Two years after their iconic manager,Arsene Wenger left, Arsenal have recorded their first overall loss since 2002 after publishing their accounts for the financial year ended May 31, 2019.
The post-tax loss of £27.1m is a significant one for the club, who posted a post-tax profit of £56.5m for accounts from the previous year and enjoyed two decades of economic boom under Arsene Wenger.
The switch from a profit to a loss can largely be attributed to Arsenal’s activity in the transfer market and increased player salaries.
The accounts cover the year up to May 2019 and show a massive hit to the Gunners’ coffers after registering a £56.5million post-tax profit the year before.
To add insult to injury, the club’s embarrassing Europa League elimination on Thursday to Olympiacos will further hamper their finances going forward.
The defeat means they will not only lose money from potential tournament winnings and TV revenue, but they will also have to pay out to their season ticket holders.
If Arsenal do not play the required number of seven cup fixtures at the Emirates, fans receive a rebate which will cost the club millions.
So far they have played five at home, and can only play a maximum of six.
They will travel to Portsmouth in the FA Cup, but replays have been scrapped from the fifth round meaning they won’t be able to stage another tie at home.
Even if Arsenal progress to the Quarter Finals and have a home tie, that will be a maximum of six cup games at the Emirates before the semi-finals take place at Wembley.
With Arsenal sitting in ninth place behind a crowded field, Europa League qualification appears likely to evade them this season, further worsening their situation.
The report does not include the hefty spending in the summer after Unai Emery broke the club’s transfer record to bring in Nicolas Pepe for £72million, although this sum will be spread over a number of years.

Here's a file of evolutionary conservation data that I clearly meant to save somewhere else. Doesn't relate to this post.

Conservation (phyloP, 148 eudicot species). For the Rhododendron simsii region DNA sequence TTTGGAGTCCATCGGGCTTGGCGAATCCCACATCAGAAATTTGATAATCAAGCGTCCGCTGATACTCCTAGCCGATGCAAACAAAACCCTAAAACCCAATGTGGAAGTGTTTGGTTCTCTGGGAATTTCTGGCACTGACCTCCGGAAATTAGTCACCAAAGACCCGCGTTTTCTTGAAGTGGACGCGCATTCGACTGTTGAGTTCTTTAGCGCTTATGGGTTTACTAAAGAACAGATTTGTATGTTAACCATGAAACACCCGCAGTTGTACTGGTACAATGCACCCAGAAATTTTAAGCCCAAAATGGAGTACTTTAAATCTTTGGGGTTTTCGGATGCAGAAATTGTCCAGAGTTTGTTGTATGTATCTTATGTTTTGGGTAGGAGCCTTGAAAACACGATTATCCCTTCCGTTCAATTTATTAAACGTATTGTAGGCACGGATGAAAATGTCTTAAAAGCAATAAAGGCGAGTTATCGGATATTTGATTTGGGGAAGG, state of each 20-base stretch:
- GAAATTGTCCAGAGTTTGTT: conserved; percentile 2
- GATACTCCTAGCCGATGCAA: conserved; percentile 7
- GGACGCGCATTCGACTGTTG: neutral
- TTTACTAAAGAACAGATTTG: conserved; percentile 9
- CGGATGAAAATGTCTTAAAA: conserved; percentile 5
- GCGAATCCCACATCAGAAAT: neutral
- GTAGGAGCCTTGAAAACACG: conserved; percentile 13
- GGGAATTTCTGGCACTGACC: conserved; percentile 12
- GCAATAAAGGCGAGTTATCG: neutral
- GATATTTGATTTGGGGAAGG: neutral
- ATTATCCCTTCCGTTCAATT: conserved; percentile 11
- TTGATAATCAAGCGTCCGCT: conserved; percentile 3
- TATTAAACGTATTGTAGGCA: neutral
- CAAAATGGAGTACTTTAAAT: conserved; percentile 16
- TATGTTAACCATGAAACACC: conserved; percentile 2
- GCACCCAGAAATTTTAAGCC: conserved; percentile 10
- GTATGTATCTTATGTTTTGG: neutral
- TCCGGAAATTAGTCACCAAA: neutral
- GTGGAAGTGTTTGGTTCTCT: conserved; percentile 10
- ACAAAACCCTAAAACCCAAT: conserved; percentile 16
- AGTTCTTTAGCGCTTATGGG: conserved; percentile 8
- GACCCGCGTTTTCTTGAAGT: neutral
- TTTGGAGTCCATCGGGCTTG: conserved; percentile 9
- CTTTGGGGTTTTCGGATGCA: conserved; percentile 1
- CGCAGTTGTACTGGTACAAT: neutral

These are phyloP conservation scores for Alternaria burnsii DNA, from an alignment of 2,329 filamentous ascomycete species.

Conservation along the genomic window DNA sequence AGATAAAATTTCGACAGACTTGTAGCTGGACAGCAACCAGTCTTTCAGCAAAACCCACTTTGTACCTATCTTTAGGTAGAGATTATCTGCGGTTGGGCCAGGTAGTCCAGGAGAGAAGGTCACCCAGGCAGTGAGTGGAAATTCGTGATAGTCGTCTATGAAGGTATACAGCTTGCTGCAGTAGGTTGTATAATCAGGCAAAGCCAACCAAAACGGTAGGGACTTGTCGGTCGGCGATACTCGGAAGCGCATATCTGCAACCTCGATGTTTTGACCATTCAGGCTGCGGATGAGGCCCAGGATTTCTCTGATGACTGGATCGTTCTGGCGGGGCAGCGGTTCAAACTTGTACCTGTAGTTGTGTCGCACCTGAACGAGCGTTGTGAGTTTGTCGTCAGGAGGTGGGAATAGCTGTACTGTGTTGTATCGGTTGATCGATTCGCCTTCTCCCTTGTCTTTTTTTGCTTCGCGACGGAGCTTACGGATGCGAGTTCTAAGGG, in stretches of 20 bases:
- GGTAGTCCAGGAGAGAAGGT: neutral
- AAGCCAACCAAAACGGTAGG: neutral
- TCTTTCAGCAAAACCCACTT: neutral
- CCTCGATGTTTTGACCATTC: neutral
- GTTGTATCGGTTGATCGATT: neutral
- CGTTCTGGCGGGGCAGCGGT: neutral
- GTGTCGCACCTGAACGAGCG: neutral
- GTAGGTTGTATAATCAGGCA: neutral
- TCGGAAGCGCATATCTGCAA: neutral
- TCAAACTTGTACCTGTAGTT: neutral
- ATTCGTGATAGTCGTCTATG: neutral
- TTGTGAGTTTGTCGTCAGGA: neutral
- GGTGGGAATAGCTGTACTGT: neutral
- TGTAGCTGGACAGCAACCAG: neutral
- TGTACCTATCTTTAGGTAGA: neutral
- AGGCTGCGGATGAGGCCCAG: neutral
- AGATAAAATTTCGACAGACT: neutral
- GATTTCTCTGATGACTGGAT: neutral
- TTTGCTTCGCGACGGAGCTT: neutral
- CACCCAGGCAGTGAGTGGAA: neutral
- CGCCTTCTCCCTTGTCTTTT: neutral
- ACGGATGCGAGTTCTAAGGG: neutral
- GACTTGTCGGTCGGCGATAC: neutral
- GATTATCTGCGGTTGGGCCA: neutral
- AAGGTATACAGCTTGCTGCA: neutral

A further £70million was spent on the acquisitions of Kieran Tierney, William Saliba, David Luiz and Gabriel Martinelli.
Arsenal also raised £48million in the window, largely through the sale of Alex Iwobi, but the big signings could have ramifications for next year’s accounts, particularly with the likely loss of European football.
At the time, director Josh Kroenke said: ‘It’s no secret that we have a Champions League wage bill on a Europa League budget right now.
‘That’s a fact. And one that we’re figuring out how to face internally at the moment.
‘That doesn’t mean that my father or I have ever said anything about any restrictions on spending. It’s not who you buy, it’s how you buy.’
Commenting on the news the club’s chairman, Sir Chips Keswick, said: ‘Our player trading profit for this financial year was limited and this combined with a second consecutive season of Europa League football has meant the club recorded its first overall loss since 2002.
The news comes shortly after Manchester United announced a similarly damaging report with the lack of Champions League football also affecting Old Trafford.It is however ironic that the two clubs lost their hugely popular managers and have been groping ever since.
The latest financial figures at United confirmed a drop in revenue that could total £70million for the year.